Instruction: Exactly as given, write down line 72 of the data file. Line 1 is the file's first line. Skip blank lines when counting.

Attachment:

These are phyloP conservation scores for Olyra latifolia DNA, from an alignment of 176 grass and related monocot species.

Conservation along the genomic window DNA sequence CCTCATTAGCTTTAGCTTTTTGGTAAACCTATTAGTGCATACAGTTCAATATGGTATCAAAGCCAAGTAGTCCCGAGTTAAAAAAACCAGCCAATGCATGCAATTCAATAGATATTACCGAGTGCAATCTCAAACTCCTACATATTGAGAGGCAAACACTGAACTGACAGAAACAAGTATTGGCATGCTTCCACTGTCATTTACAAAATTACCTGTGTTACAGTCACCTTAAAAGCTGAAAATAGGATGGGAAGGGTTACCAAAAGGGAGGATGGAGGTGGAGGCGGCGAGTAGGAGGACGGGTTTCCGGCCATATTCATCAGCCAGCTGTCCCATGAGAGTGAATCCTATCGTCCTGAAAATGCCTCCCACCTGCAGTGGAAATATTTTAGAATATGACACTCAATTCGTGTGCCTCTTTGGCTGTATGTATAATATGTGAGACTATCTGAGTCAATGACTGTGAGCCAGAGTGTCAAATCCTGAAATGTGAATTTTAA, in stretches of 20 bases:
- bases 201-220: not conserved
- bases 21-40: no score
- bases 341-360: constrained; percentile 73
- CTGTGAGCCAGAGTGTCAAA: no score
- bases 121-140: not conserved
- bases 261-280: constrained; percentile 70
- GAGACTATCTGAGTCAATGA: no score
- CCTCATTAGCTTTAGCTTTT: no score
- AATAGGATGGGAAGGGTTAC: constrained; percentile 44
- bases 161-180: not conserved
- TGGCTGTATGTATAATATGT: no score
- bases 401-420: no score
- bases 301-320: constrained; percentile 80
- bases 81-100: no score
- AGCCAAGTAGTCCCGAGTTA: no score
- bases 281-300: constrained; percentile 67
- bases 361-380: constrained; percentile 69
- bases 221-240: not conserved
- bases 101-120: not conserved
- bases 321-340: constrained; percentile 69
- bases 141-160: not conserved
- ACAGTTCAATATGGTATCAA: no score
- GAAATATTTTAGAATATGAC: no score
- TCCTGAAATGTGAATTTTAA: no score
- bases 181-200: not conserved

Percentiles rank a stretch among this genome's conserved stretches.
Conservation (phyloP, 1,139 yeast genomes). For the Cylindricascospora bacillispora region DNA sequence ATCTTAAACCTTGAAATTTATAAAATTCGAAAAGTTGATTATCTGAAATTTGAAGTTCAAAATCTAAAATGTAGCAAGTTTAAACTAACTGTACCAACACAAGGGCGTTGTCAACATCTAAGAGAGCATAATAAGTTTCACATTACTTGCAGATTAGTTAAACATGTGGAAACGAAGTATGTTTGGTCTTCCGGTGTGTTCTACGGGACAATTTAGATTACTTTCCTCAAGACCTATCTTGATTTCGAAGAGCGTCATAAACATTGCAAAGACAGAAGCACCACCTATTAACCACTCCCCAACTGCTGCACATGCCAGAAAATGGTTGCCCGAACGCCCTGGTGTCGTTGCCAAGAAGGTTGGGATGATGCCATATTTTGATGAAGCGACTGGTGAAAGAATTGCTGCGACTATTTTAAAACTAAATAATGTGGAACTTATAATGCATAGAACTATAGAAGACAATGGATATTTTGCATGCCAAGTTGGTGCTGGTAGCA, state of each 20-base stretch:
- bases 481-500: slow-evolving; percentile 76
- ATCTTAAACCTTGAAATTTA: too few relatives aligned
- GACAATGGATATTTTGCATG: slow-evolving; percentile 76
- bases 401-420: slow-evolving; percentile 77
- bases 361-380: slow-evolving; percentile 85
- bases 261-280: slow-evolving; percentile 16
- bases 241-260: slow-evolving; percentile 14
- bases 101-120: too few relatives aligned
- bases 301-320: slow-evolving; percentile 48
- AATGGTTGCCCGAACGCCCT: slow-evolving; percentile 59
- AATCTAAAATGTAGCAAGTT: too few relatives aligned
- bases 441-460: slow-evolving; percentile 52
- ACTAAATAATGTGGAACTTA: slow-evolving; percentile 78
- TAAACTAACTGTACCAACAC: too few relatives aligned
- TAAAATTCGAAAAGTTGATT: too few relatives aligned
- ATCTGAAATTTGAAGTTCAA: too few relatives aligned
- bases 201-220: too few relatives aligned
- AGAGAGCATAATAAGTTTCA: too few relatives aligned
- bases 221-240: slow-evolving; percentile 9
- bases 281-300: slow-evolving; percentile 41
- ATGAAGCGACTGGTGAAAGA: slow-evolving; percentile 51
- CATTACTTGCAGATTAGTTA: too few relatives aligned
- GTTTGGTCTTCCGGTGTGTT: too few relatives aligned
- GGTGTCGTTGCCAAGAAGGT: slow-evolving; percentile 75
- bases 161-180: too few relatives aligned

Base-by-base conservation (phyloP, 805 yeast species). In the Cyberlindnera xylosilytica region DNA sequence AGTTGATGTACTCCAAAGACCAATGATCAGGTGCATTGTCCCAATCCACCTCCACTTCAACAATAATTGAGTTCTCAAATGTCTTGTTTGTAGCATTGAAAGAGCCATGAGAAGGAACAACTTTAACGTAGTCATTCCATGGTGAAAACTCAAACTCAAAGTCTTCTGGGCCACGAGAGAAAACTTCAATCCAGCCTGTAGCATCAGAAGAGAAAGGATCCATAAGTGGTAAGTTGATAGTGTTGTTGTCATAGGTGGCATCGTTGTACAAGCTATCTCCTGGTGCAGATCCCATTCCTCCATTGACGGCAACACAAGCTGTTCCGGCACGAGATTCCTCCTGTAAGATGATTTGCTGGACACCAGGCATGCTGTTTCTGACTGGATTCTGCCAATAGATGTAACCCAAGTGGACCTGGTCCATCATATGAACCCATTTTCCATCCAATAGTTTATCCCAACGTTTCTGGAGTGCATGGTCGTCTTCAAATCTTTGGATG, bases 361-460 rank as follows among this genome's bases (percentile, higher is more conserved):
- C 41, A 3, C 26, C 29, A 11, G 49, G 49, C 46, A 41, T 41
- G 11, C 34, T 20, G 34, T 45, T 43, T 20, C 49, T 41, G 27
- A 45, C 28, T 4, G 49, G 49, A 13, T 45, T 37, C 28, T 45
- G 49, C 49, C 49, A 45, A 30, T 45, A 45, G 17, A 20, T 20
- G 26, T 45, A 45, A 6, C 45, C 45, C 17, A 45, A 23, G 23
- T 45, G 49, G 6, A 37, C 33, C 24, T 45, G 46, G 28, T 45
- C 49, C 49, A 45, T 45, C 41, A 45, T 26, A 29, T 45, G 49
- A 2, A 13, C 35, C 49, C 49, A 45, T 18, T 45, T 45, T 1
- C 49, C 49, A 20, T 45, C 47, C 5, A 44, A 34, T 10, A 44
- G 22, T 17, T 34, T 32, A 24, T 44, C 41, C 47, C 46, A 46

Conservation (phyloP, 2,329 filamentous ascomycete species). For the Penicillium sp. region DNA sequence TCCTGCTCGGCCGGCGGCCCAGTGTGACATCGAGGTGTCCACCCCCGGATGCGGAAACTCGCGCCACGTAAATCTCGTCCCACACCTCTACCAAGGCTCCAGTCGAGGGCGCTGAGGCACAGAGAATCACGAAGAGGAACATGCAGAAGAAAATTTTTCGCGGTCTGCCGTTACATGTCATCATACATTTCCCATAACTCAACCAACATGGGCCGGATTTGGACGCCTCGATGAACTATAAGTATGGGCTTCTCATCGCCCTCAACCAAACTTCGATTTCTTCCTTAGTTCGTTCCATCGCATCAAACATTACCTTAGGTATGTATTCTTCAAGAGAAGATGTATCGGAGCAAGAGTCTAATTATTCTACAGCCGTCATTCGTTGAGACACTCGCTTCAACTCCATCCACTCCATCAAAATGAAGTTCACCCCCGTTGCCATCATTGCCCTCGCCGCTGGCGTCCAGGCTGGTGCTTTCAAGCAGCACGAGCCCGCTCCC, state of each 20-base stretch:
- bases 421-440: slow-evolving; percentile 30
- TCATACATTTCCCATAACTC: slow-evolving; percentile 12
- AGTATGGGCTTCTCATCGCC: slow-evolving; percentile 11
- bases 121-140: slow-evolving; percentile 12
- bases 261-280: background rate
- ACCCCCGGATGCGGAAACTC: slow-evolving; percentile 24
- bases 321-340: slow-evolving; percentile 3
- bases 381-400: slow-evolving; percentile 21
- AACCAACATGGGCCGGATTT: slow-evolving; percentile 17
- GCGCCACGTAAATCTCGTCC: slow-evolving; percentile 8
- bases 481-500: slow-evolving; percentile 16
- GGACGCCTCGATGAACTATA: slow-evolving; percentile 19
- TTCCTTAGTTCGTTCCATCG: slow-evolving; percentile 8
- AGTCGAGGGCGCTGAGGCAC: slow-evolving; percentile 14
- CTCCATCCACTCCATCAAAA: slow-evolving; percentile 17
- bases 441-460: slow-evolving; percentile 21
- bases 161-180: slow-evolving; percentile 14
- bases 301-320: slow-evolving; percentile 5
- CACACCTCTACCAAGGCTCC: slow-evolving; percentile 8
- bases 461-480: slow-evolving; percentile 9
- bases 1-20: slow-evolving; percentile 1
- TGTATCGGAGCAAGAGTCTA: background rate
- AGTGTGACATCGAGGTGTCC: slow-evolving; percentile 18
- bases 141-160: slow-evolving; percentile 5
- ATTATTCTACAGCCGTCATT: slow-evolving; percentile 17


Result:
- ACCCCCGGATGCGGAAACTC: slow-evolving; percentile 24